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Biden Delivers Third State of the Union Address 

Updated: Apr 6

By Cristina Damato 


On March 7th, 2024, President Joe Biden delivered the annual State of the Union Address, his third since the beginning of his presidency. The Constitution requires that the president “from time to time give to the Congress information on the State of the Union,” and every president has obliged except William Henry Harrison and James Garfield, who each died before they had a chance to address Congress with this historic speech. The State of the Union Address, which is held at the U.S. Capitol, is not given during a president’s first year in office. 


Biden opened his address by emphasizing the importance of sending weapons, but not soldiers, to aid Ukraine, citing the risk that the free world faces if the United States backs down. He then attacked former President Donald Trump for telling Putin to “do whatever the hell you want.” Following this, he welcomed Sweden to NATO (National Atlantic Treaty Organization) and acknowledged Finland’s membership, which is new as of last year. 


Biden then addressed the insurrection at the Capitol on January 6th, 2021, asserting that democracy prevailed even when attacked. He also accused several congressmen and other politicians of attempting to hide the truth about what happened. 

The address then shifted to focusing on reproductive rights in the United States. Biden stated that he believed that Roe v. Wade, a Supreme Court decision from 1973 protecting a woman’s right to an abortion, got it right, and thanked Vice President Kamala Harris for defending reproductive freedom. He emphasized his point by sharing the stories of Latoya Beasley, a social worker in Alabama who was denied the right to IVF (in vitro fertilization), and Katie Cox, a woman from Dallas carrying a fetus with a fatal condition that endangered her own safety and fertility, who had to leave Texas to get proper care. He closed this topic by stating his firm belief that due to the power that women have in this country, Roe v. Wade, which was overturned in 2022, will be restored. 


Throughout the next sections of his speech, Biden touched on topics such as COVID vaccines, the economy, health insurance access, availability and affordability of preschool and college, and tax codes. He sees many of these issues as improving and asserted that “the State of our Union is strong and getting stronger.” Another issue he addressed was border security, and he stated that we need to hire more people to help solve case backlog. He also emphasized that we need to stop demonizing immigrants and separating families, and said that America is home to people of every background. This segued into his next point, which was that we need to stop banning books and start defending LGBTQ+ rights. He called upon Americans to “give hate no safe harbor.” 


Biden spent quite a bit of time speaking about Hamas’ rape, slaughter, and kidnapping of over 1,200 civilians in Israel. He defended Israel’s right to retaliation but stated that Israel does not have the right to attack innocent civilians in Gaza. He shared his efforts to call a six-week ceasefire to free the hostages, who are still being held by Hamas, and claimed that a two-state solution is needed. He also called upon the warring states to make sure to prevent humanitarian workers getting caught in the crossfire of the war.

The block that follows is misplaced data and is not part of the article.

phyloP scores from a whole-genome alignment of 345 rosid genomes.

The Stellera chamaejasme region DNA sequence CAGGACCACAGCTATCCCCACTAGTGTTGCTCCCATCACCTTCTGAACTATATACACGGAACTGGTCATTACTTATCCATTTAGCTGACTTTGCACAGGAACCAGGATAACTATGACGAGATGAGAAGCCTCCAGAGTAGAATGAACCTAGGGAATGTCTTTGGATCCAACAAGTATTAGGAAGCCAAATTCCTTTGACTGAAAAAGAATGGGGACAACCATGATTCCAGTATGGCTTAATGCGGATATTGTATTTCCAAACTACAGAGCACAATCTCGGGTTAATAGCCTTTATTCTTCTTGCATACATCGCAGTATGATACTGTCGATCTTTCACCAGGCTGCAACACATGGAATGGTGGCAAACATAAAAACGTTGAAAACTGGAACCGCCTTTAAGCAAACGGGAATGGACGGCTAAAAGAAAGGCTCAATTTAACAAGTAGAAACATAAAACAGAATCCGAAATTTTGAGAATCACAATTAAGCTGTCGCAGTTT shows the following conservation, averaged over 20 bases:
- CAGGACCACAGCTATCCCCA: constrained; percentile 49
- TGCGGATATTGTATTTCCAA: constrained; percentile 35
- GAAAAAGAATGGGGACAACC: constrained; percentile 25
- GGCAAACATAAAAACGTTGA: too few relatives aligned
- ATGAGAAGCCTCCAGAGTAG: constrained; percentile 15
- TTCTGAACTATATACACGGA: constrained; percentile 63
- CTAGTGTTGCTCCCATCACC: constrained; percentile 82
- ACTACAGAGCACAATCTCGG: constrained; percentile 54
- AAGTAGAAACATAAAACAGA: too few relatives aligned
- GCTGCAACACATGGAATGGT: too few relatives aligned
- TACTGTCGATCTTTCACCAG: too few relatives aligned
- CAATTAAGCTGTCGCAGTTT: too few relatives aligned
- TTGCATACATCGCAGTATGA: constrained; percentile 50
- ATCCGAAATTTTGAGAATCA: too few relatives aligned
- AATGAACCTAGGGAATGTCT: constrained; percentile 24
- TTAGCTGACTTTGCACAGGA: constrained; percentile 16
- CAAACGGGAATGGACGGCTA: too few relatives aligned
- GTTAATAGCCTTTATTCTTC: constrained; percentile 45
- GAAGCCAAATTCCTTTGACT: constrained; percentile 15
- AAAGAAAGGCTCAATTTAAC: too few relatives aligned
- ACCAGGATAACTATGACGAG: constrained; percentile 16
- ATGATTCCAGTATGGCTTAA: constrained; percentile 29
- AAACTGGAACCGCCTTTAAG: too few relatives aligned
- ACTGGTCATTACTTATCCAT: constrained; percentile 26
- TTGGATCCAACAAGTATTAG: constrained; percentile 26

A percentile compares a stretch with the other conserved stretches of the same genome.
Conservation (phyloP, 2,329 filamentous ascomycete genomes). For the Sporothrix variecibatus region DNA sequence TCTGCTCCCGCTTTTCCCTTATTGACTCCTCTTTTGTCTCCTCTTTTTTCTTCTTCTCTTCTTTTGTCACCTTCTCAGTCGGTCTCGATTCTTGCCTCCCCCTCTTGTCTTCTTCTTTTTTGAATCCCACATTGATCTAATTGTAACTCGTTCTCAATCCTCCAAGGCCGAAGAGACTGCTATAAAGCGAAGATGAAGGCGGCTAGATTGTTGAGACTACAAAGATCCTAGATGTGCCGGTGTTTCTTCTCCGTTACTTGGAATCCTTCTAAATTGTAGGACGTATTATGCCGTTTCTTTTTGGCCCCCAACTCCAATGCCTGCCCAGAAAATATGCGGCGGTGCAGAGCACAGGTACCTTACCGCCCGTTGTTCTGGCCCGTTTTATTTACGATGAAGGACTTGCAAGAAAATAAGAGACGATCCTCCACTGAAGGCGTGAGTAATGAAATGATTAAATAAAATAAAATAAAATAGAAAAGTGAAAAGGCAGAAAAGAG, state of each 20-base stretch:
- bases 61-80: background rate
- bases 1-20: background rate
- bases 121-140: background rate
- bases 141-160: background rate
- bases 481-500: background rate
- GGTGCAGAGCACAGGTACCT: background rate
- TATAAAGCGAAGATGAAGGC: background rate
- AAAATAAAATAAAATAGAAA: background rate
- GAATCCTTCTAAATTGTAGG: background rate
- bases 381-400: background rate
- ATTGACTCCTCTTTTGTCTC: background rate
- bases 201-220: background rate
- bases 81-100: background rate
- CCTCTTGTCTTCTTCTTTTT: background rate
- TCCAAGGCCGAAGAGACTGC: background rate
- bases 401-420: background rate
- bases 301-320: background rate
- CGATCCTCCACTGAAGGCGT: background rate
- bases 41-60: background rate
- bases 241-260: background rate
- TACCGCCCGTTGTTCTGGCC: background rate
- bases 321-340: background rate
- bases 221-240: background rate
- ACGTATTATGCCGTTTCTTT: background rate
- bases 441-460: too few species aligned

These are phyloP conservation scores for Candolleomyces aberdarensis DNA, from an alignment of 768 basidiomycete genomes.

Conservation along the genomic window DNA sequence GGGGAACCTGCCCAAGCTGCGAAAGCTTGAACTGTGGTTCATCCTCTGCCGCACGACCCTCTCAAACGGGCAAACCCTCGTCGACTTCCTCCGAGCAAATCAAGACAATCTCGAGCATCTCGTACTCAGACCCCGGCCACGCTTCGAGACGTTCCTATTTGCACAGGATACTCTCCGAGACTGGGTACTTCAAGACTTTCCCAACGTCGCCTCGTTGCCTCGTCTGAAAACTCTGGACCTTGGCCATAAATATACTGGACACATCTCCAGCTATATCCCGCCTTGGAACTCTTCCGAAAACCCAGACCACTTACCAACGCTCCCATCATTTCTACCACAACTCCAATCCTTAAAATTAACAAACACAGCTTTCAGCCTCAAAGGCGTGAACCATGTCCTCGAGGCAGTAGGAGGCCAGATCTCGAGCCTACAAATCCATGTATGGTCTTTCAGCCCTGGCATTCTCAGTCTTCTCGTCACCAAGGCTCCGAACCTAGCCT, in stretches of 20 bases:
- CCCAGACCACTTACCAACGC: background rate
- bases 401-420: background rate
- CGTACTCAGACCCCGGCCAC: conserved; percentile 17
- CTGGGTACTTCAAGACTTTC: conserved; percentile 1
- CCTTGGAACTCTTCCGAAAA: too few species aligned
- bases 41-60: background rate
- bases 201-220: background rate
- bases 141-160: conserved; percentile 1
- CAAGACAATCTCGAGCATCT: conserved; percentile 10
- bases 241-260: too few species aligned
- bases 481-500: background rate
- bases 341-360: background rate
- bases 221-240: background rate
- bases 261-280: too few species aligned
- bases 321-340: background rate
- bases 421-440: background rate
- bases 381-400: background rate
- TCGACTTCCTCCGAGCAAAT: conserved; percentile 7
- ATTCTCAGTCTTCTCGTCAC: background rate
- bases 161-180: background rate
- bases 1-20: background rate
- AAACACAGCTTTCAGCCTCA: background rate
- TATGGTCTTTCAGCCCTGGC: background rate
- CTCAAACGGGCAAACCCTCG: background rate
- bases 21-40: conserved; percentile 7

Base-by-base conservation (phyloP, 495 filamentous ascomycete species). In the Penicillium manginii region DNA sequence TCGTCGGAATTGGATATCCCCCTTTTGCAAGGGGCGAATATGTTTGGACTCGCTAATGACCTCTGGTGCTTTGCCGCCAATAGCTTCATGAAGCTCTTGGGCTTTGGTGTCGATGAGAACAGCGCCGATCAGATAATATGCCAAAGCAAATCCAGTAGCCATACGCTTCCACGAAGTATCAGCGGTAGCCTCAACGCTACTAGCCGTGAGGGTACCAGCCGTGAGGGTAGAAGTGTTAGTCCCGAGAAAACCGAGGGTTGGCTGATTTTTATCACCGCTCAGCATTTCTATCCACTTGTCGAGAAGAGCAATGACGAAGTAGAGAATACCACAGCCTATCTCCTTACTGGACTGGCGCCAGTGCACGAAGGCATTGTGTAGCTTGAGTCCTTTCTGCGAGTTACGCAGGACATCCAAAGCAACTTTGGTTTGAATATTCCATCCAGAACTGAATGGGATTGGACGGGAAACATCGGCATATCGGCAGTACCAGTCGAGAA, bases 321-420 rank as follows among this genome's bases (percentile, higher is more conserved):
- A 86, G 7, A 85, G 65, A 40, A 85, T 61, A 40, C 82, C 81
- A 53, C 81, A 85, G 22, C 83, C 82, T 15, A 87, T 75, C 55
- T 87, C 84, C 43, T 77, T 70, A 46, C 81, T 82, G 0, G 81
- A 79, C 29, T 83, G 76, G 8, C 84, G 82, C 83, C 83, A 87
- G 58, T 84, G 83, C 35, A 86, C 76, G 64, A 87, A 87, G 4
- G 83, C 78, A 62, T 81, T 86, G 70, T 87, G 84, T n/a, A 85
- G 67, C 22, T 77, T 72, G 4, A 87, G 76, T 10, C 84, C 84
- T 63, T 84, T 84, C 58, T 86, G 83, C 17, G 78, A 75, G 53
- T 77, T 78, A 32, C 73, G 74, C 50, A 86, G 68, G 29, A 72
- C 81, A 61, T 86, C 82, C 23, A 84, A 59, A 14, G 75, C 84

The president was optimistic about the future of the U.S. stating, “I see a future where defending democracy, you don’t diminish it. I see a future where we restore the right to choose and protect our freedoms, not take them away.” He cited decreasing violence rates in the U.S., progress in projects to end climate change, and new research to end diseases such as cancer. He also referenced the need to harness the power of artificial intelligence and use it for good. 


To close, President Biden emphasized the strength of the United States. He said: 

“Above all, I see a future for all Americans. I see a country for all Americans. And I will always be President for all Americans because I believe in America. I believe in you, the American people. You’re the reason we’ve never been more optimistic about our future than I am now.  

So, let’s build the future together. Let’s remember who we are.  

We are the United States of America. And there is nothing – nothing beyond our capacity when we act together.” 


The response to the State of the Union Address is given by a chosen representative from the opposing party. This speech, which is typically brief, gives the speaker a chance to give her opinion on what the president said. 


This year’s speaker was Katie Britt, a member of the Republican Party and the senator of Alabama. Interestingly, she chose to give her address from her kitchen table. This was in sharp contrast to Biden’s, which took place in the large, formal Capitol Hall. 


She stated,  “The American Dream has turned into a nightmare,” and that the country we know is “slipping away.” She also addressed topics such as border control, attacking Biden for suspending deportations and construction on the border wall and calling him a “dithering and diminished leader.” She accused the president of spending money recklessly, destroying the American economy. 


Britt stated that Democrats have allowed the country to become more dangerous and are at fault for the Taliban taking control of Afghanistan. She also shared her belief that China is spying on the U.S. military and spreading propaganda through TikTok. Overall, her message emphasized how she is first and foremost a wife and mother, in an attempt to empathize with Americans who sit around kitchen tables “just like this one.” 

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